With Beauchamp, Allen and Powell all coming through around the same time, it was easy to think that we had a right to continue to produce this calibre of player. And this calibre of winger, in particular. But, we were changing. The Kassam Era’s nuclear winter had brought a new coldness to the club. Football was changing too. Players were getting fitter and wingers were replaced by more versatile wing-backs who could attack and defend for 90 minutes. Also, managers were more paranoid about losing, so their teams were getting more compact, with a packed midfield and a single striker. The luxury of the winger, with his notoriously patchy involvement in the game, was being phased out.
But, as Joey Beauchamp’s career wound down, it seemed that there was yet another waiting to take to the stage. Chris Hackett had the rawness of Chris Allen, but he was playing in a team in steep decline. Fans continued hold him in high regard, in hope that he might emerge as the next in line to the throne. Occasionally, he’d show something of what he had, but usually only as a substitute and, only then, when he was linking up with Dean Whitehead or Jamie Brooks. New Year 2006 came and Firoz Kassam committed suicide on behalf of the club when he sold Lee Bradbury to Southend, Craig Davies to Verona and Hackett to Hearts. This stripped us of our attacking talent, even a faltering one, and our crumbling edifice finally collapsed.
The decay started some time before that though, it was impossible to not have reservations when Graham Rix was appointed in 2004. He’d been placed on the sex offender register five years earlier, for having sex with a 15 year old girl who was the daughter of a family friend. With this in his background, he was never realistically going to survive for long. In addition, he carried a label of being one of the best coaches in the country despite a track record of abject failure in his only management role at Portsmouth. It was the classic Kassam problem of recruiting CVs not people. Rix wasn’t going to survive at a club which had expectations beyond all measure and failure deep in its DNA.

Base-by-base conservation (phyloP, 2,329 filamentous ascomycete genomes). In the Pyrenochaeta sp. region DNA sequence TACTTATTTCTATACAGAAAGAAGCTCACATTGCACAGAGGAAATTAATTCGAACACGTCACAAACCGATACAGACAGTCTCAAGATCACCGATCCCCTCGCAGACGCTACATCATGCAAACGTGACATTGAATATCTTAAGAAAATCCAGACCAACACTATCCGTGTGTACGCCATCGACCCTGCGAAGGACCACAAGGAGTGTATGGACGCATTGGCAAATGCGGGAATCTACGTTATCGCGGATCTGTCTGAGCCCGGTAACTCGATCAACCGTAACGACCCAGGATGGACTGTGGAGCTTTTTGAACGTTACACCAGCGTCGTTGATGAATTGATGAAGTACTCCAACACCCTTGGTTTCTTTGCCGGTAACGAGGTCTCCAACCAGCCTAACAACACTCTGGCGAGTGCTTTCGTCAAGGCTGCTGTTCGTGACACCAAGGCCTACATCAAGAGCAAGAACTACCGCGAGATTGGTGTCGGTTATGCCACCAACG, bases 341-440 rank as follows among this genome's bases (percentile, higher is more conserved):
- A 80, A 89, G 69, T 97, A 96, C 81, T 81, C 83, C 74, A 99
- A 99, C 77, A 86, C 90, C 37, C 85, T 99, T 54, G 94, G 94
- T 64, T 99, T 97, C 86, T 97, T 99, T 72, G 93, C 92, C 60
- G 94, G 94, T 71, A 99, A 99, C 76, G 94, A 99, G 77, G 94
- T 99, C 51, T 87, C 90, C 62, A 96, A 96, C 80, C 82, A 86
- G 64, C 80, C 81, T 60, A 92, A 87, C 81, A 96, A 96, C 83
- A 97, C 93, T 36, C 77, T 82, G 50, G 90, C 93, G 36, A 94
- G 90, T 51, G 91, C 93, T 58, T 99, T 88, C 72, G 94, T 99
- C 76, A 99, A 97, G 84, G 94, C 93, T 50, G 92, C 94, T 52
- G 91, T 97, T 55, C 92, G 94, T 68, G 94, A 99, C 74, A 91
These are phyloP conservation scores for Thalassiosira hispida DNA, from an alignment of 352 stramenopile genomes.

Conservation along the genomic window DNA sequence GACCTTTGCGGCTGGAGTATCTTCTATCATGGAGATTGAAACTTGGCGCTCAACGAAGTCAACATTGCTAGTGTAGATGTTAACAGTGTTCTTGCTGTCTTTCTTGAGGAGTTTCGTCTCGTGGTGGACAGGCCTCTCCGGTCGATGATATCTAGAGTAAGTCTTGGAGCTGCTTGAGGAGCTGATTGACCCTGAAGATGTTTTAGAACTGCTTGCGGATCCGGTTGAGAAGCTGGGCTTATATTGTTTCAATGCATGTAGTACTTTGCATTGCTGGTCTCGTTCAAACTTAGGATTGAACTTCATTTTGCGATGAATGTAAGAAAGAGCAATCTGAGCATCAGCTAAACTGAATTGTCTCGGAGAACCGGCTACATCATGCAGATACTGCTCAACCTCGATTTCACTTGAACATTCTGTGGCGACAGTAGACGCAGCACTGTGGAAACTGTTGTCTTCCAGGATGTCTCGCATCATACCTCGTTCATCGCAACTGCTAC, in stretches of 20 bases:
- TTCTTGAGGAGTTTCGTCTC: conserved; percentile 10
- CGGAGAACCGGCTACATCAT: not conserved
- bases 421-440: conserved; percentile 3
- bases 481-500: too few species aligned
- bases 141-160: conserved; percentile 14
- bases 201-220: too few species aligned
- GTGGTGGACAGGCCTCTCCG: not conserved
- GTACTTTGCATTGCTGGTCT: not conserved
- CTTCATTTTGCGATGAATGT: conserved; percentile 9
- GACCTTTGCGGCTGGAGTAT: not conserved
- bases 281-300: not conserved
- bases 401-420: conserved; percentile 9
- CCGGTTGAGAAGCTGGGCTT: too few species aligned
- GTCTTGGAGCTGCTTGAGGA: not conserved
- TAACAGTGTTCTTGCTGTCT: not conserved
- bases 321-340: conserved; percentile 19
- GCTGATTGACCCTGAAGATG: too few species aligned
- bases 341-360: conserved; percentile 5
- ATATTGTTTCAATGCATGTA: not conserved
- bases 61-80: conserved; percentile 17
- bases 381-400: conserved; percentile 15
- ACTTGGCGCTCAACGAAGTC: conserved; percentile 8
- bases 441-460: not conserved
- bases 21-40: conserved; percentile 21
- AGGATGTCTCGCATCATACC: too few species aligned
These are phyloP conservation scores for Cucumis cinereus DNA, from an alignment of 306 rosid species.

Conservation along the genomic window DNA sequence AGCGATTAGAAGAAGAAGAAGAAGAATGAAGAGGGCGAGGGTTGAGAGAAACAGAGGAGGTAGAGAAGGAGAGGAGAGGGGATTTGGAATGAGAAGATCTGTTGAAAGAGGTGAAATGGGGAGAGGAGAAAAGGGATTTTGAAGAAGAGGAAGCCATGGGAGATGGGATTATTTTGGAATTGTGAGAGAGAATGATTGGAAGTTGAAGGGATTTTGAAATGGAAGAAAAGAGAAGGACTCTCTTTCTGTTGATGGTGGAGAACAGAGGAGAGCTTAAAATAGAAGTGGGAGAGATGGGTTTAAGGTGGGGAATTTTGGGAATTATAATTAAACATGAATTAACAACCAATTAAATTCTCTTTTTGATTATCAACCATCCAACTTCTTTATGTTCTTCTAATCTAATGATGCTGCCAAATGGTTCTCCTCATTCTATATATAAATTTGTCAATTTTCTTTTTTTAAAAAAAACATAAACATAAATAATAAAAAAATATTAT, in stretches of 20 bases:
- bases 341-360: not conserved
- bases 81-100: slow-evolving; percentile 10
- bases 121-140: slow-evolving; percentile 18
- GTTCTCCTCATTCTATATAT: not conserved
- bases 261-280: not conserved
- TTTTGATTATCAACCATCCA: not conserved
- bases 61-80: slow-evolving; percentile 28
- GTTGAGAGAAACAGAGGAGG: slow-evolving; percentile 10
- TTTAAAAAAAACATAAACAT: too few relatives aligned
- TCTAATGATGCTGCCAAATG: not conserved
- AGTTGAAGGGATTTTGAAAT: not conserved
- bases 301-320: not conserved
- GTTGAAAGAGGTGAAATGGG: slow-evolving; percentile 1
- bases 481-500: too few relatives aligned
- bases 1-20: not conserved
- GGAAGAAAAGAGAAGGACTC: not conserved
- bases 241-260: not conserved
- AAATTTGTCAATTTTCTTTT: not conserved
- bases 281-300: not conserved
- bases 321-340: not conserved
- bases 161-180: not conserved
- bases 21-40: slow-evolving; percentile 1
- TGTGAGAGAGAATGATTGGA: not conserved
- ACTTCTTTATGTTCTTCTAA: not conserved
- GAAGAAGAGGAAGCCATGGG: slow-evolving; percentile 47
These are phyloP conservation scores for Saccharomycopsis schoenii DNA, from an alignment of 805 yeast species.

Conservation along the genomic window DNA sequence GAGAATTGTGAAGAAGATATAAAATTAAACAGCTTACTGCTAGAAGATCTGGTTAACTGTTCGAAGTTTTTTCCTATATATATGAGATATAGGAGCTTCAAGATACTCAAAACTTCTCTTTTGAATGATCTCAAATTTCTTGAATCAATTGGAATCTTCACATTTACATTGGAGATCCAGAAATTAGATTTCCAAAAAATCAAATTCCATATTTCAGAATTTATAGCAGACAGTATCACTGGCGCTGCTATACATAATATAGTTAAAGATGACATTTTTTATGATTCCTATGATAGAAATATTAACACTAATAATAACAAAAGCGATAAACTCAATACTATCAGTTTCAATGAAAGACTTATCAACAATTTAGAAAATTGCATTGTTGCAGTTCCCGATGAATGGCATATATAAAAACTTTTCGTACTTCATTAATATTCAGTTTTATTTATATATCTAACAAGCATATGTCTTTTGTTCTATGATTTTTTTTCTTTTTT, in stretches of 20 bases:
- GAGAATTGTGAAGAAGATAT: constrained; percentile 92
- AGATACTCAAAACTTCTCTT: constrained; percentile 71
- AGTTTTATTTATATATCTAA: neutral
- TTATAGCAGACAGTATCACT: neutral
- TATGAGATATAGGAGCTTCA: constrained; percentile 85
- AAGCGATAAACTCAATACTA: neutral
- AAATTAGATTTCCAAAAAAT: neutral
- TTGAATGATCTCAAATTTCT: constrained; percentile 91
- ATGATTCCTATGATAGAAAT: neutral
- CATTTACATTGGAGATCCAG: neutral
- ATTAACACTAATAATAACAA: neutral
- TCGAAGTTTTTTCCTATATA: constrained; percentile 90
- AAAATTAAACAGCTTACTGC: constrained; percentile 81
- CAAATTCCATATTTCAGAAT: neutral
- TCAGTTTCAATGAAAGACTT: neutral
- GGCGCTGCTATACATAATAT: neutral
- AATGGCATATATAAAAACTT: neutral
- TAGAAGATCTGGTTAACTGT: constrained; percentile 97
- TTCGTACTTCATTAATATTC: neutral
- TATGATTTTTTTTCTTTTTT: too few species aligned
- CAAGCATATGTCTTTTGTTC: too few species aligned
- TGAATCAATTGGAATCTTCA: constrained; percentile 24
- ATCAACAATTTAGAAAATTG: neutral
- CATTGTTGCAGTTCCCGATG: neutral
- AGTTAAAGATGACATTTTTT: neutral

However, he brought with him a philosophy which tried to turn Ian Atkins’ direct and pragmatic game on its head. He wanted to play the football that his text books said was ‘right’. He introduced a passing game instantly, I still have the hair raising memory of Andy Crosby and Matt Bound passing the ball along their own 6 yard box in Rix’s first game against Doncaster.
On the wing that day was Courtney Pitt
, a signing Rix made ‘from Chelsea’ (although he actually came from Portsmouth). Pitt’s 9 games for the club wouldn’t normally be worthy of a mention in any Oxford story. However, the newly proclaimed philosophy and the introduction of a winger to illustrate its intent, he ignited a brief flicker of hope.
Pitt once had a cameo appearance in a documentary about football agents. Sky Andrew was seen trying to negotiate a deal for him, while he walked with a gangster limp and drove a brand new Audi TT. It was the ultimate image of the vacuous professional, presented as something exciting and aspirational. Pitt’s performance was disinterested and ineffectual, to me, he, perhaps more than perhaps any other player, illustrated and confirmed the terminal decline the club was in. The club died in 2006, but the spirit of the winger died with Courtney Pitt two years earlier.
The spiral of decline continued all the way to the Conference. Oxford were gripped with football’s New Seriousness. Wingers were out, combative midfielders were in. There was virtually no evidence of any wingers during Jim Smith’s era. When his plan A didn’t stopped working in 2007, there was no plan B. He could have done with a couple of wingers to get us out of the sludge.